S: http://www.lupus.org/answers/entry/what-is-the-history-of-lupus (last access: 17 July 2015); http://www.everydayhealth.com/lupus/understanding/different-types-of-lupus.aspx (last access: 17 July 2015); http://www.lupusmn.org/about-lupus/types-of-lupus/ (last access: 17 July 2015).
N: 1. lupus (n): late 14c., used of several diseases that cause ulcerations of the skin, from Medieval Latin lupus, from Latin lupus “wolf”, apparently because it “devours” the affected part.
lupus erythematosus: New Latin, literally, erythematous lupus. First Known Use: 1860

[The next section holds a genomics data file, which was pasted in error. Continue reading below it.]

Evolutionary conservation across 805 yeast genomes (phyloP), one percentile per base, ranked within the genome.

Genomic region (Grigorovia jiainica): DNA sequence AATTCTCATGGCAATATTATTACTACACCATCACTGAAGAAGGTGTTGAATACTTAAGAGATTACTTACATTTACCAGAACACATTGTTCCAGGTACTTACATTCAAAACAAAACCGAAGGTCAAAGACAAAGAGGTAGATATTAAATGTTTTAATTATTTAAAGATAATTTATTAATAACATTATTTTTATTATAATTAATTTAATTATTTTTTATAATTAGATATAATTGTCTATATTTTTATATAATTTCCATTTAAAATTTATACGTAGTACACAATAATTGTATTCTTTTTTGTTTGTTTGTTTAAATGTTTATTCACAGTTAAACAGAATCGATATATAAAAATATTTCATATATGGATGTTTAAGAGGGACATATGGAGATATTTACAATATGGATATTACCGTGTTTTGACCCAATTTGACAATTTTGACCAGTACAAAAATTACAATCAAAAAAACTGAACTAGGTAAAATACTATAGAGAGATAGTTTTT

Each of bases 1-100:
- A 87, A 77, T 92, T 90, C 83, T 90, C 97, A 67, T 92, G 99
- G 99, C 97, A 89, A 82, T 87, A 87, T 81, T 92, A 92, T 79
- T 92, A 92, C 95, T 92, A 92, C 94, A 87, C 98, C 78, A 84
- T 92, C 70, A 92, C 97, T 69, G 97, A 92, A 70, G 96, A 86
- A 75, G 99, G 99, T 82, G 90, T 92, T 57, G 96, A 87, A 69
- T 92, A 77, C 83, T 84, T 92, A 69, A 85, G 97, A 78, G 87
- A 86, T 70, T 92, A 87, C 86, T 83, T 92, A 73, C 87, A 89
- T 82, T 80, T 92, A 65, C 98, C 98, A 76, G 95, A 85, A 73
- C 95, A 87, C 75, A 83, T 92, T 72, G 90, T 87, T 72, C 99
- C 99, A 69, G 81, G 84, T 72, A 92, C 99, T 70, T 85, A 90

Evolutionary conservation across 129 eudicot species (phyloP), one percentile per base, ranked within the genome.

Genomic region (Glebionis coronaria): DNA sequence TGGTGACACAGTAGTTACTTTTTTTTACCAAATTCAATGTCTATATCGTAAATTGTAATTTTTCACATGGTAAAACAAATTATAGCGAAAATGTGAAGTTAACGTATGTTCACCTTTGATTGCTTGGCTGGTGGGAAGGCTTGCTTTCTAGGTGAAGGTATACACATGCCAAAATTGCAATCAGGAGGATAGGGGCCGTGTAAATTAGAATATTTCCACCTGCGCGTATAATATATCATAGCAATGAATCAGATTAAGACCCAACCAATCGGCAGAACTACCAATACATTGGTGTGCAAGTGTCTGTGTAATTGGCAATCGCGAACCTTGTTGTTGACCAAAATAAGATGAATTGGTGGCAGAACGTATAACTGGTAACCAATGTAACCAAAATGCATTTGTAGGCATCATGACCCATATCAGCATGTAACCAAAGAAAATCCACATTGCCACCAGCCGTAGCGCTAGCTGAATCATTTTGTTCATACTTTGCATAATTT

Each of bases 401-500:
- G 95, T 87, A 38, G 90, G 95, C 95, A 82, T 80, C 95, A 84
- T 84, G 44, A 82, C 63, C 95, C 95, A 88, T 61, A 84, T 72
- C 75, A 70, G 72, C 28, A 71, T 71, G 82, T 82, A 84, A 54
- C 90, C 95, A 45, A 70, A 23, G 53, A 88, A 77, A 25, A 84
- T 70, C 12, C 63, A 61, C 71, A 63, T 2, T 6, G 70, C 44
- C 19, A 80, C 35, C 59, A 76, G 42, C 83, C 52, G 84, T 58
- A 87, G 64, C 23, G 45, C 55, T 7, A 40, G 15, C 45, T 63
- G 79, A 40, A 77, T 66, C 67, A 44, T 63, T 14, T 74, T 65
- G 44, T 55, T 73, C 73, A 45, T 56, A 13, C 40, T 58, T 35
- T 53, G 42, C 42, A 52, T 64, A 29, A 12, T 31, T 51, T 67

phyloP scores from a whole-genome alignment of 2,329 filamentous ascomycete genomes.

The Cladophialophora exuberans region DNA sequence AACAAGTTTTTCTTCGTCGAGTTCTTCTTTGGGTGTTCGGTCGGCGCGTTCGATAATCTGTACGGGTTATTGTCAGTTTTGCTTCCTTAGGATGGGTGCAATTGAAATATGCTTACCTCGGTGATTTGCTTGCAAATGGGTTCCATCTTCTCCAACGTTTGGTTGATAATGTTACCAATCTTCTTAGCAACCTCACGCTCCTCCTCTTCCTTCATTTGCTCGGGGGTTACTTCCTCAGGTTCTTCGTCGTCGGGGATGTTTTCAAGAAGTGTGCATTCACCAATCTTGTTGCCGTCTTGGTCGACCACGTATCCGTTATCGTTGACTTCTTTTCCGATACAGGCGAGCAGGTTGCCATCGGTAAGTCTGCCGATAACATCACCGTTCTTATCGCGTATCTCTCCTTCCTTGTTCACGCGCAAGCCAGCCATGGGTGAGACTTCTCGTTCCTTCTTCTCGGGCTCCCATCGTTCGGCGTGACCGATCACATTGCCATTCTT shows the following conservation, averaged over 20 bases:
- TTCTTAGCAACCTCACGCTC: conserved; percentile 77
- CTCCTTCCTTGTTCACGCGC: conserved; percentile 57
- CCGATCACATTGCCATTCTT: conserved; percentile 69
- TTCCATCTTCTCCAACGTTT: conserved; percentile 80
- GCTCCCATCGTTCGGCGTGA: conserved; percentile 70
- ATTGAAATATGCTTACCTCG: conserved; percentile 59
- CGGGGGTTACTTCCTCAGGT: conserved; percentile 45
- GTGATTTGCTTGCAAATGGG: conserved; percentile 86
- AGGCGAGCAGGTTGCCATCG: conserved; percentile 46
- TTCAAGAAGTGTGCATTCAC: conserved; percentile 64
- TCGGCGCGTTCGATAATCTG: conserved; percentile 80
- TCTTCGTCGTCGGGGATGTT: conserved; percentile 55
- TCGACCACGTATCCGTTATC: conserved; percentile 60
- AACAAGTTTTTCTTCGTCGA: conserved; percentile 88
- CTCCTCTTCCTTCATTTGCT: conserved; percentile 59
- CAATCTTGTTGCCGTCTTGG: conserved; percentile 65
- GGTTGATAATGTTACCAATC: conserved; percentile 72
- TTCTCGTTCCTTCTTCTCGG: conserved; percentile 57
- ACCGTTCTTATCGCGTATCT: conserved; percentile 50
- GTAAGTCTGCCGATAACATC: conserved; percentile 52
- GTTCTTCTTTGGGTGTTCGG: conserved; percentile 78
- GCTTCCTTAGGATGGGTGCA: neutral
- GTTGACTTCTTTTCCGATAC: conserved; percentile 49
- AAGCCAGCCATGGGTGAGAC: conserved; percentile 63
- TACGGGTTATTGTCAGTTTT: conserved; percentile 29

2. lupus erythematosus, also called lupus, an autoimmune disorder that causes chronic inflammation in various parts of the body. Three main types of lupus are recognized—discoid, drug-induced, and systemic.
Discoid lupus affects only the skin and does not usually involve internal organs. The term discoid refers to a rash of distinct reddened patches covered with grayish brown scales that may appear on the face, neck, and scalp. In about 10 percent of people with discoid lupus, the disease will evolve into the more severe systemic form of the disorder.
S: 1. OED – http://www.etymonline.com/index.php?allowed_in_frame=0&search=lupus&searchmode=none (last access: 17 July 2015); MW – http://www.merriam-webster.com/dictionary/lupus%20erythematosus (last access: 17 July 2015). 2. EncBrit – http://global.britannica.com/science/lupus-erythematosus (last access: 17 July 2015).